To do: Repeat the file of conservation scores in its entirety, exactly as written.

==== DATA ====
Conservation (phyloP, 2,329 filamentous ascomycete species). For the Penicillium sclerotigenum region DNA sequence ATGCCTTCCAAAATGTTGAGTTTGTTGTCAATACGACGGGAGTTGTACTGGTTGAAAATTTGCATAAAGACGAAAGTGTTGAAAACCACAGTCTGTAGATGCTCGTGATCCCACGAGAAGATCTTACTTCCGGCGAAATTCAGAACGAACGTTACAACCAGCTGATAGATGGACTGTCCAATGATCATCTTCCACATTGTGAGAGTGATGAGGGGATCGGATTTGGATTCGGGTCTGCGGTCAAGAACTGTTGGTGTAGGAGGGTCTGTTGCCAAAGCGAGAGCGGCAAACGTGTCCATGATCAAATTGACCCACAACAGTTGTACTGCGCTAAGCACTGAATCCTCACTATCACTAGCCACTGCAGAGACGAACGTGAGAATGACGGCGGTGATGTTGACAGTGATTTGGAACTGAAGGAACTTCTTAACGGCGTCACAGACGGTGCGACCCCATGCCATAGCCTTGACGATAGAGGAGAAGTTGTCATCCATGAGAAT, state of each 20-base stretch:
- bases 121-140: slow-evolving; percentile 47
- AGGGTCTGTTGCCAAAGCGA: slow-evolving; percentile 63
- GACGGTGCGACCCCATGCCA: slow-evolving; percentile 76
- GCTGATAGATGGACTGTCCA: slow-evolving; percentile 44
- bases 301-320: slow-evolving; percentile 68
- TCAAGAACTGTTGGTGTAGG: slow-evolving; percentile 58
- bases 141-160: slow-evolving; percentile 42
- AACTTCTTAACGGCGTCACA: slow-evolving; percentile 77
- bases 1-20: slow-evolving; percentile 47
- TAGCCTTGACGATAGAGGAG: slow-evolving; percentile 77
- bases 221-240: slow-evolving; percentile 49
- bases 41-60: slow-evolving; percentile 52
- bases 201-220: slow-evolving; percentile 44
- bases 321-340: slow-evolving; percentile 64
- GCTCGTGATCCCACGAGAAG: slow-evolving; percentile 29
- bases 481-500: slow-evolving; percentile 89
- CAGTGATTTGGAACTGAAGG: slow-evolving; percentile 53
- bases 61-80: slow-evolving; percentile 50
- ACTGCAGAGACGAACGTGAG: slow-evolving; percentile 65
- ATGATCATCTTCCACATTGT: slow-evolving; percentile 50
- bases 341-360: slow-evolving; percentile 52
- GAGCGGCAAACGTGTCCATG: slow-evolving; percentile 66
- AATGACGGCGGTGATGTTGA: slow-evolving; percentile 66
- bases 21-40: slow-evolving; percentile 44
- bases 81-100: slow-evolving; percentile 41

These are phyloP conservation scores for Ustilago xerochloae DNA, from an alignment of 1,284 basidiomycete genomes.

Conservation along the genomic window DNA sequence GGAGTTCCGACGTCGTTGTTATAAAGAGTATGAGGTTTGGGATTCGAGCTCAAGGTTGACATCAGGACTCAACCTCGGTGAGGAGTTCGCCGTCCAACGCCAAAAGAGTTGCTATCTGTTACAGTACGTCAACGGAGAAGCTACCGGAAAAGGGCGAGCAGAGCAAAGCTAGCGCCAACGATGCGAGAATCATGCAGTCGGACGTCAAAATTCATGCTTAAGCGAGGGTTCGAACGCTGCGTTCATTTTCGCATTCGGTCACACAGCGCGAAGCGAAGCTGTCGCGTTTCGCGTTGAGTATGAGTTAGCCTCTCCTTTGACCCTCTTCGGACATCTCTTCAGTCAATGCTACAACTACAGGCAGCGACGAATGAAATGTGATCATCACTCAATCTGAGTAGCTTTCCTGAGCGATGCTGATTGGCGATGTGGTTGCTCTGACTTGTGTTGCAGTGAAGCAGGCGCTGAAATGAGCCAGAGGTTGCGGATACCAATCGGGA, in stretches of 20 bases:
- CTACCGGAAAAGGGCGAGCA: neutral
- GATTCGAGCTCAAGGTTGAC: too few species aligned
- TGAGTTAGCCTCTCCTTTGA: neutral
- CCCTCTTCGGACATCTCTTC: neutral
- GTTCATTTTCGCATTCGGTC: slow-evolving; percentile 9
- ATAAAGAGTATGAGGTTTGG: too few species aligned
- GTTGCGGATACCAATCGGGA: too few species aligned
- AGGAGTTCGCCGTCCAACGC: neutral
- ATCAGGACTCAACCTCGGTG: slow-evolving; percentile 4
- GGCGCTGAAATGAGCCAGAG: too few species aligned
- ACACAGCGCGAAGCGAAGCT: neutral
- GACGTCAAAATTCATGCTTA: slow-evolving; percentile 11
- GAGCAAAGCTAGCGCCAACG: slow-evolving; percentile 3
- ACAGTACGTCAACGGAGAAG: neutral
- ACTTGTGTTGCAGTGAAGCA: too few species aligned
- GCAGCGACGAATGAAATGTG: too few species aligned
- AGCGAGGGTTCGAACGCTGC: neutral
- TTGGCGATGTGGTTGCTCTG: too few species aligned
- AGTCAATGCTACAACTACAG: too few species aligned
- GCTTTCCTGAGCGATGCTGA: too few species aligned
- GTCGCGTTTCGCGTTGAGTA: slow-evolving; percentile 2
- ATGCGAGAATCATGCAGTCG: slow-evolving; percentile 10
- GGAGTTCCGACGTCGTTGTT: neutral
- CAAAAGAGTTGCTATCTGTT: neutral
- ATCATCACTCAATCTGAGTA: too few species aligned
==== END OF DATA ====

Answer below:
Conservation (phyloP, 2,329 filamentous ascomycete species). For the Penicillium sclerotigenum region DNA sequence ATGCCTTCCAAAATGTTGAGTTTGTTGTCAATACGACGGGAGTTGTACTGGTTGAAAATTTGCATAAAGACGAAAGTGTTGAAAACCACAGTCTGTAGATGCTCGTGATCCCACGAGAAGATCTTACTTCCGGCGAAATTCAGAACGAACGTTACAACCAGCTGATAGATGGACTGTCCAATGATCATCTTCCACATTGTGAGAGTGATGAGGGGATCGGATTTGGATTCGGGTCTGCGGTCAAGAACTGTTGGTGTAGGAGGGTCTGTTGCCAAAGCGAGAGCGGCAAACGTGTCCATGATCAAATTGACCCACAACAGTTGTACTGCGCTAAGCACTGAATCCTCACTATCACTAGCCACTGCAGAGACGAACGTGAGAATGACGGCGGTGATGTTGACAGTGATTTGGAACTGAAGGAACTTCTTAACGGCGTCACAGACGGTGCGACCCCATGCCATAGCCTTGACGATAGAGGAGAAGTTGTCATCCATGAGAAT, state of each 20-base stretch:
- bases 121-140: slow-evolving; percentile 47
- AGGGTCTGTTGCCAAAGCGA: slow-evolving; percentile 63
- GACGGTGCGACCCCATGCCA: slow-evolving; percentile 76
- GCTGATAGATGGACTGTCCA: slow-evolving; percentile 44
- bases 301-320: slow-evolving; percentile 68
- TCAAGAACTGTTGGTGTAGG: slow-evolving; percentile 58
- bases 141-160: slow-evolving; percentile 42
- AACTTCTTAACGGCGTCACA: slow-evolving; percentile 77
- bases 1-20: slow-evolving; percentile 47
- TAGCCTTGACGATAGAGGAG: slow-evolving; percentile 77
- bases 221-240: slow-evolving; percentile 49
- bases 41-60: slow-evolving; percentile 52
- bases 201-220: slow-evolving; percentile 44
- bases 321-340: slow-evolving; percentile 64
- GCTCGTGATCCCACGAGAAG: slow-evolving; percentile 29
- bases 481-500: slow-evolving; percentile 89
- CAGTGATTTGGAACTGAAGG: slow-evolving; percentile 53
- bases 61-80: slow-evolving; percentile 50
- ACTGCAGAGACGAACGTGAG: slow-evolving; percentile 65
- ATGATCATCTTCCACATTGT: slow-evolving; percentile 50
- bases 341-360: slow-evolving; percentile 52
- GAGCGGCAAACGTGTCCATG: slow-evolving; percentile 66
- AATGACGGCGGTGATGTTGA: slow-evolving; percentile 66
- bases 21-40: slow-evolving; percentile 44
- bases 81-100: slow-evolving; percentile 41

These are phyloP conservation scores for Ustilago xerochloae DNA, from an alignment of 1,284 basidiomycete genomes.

Conservation along the genomic window DNA sequence GGAGTTCCGACGTCGTTGTTATAAAGAGTATGAGGTTTGGGATTCGAGCTCAAGGTTGACATCAGGACTCAACCTCGGTGAGGAGTTCGCCGTCCAACGCCAAAAGAGTTGCTATCTGTTACAGTACGTCAACGGAGAAGCTACCGGAAAAGGGCGAGCAGAGCAAAGCTAGCGCCAACGATGCGAGAATCATGCAGTCGGACGTCAAAATTCATGCTTAAGCGAGGGTTCGAACGCTGCGTTCATTTTCGCATTCGGTCACACAGCGCGAAGCGAAGCTGTCGCGTTTCGCGTTGAGTATGAGTTAGCCTCTCCTTTGACCCTCTTCGGACATCTCTTCAGTCAATGCTACAACTACAGGCAGCGACGAATGAAATGTGATCATCACTCAATCTGAGTAGCTTTCCTGAGCGATGCTGATTGGCGATGTGGTTGCTCTGACTTGTGTTGCAGTGAAGCAGGCGCTGAAATGAGCCAGAGGTTGCGGATACCAATCGGGA, in stretches of 20 bases:
- CTACCGGAAAAGGGCGAGCA: neutral
- GATTCGAGCTCAAGGTTGAC: too few species aligned
- TGAGTTAGCCTCTCCTTTGA: neutral
- CCCTCTTCGGACATCTCTTC: neutral
- GTTCATTTTCGCATTCGGTC: slow-evolving; percentile 9
- ATAAAGAGTATGAGGTTTGG: too few species aligned
- GTTGCGGATACCAATCGGGA: too few species aligned
- AGGAGTTCGCCGTCCAACGC: neutral
- ATCAGGACTCAACCTCGGTG: slow-evolving; percentile 4
- GGCGCTGAAATGAGCCAGAG: too few species aligned
- ACACAGCGCGAAGCGAAGCT: neutral
- GACGTCAAAATTCATGCTTA: slow-evolving; percentile 11
- GAGCAAAGCTAGCGCCAACG: slow-evolving; percentile 3
- ACAGTACGTCAACGGAGAAG: neutral
- ACTTGTGTTGCAGTGAAGCA: too few species aligned
- GCAGCGACGAATGAAATGTG: too few species aligned
- AGCGAGGGTTCGAACGCTGC: neutral
- TTGGCGATGTGGTTGCTCTG: too few species aligned
- AGTCAATGCTACAACTACAG: too few species aligned
- GCTTTCCTGAGCGATGCTGA: too few species aligned
- GTCGCGTTTCGCGTTGAGTA: slow-evolving; percentile 2
- ATGCGAGAATCATGCAGTCG: slow-evolving; percentile 10
- GGAGTTCCGACGTCGTTGTT: neutral
- CAAAAGAGTTGCTATCTGTT: neutral
- ATCATCACTCAATCTGAGTA: too few species aligned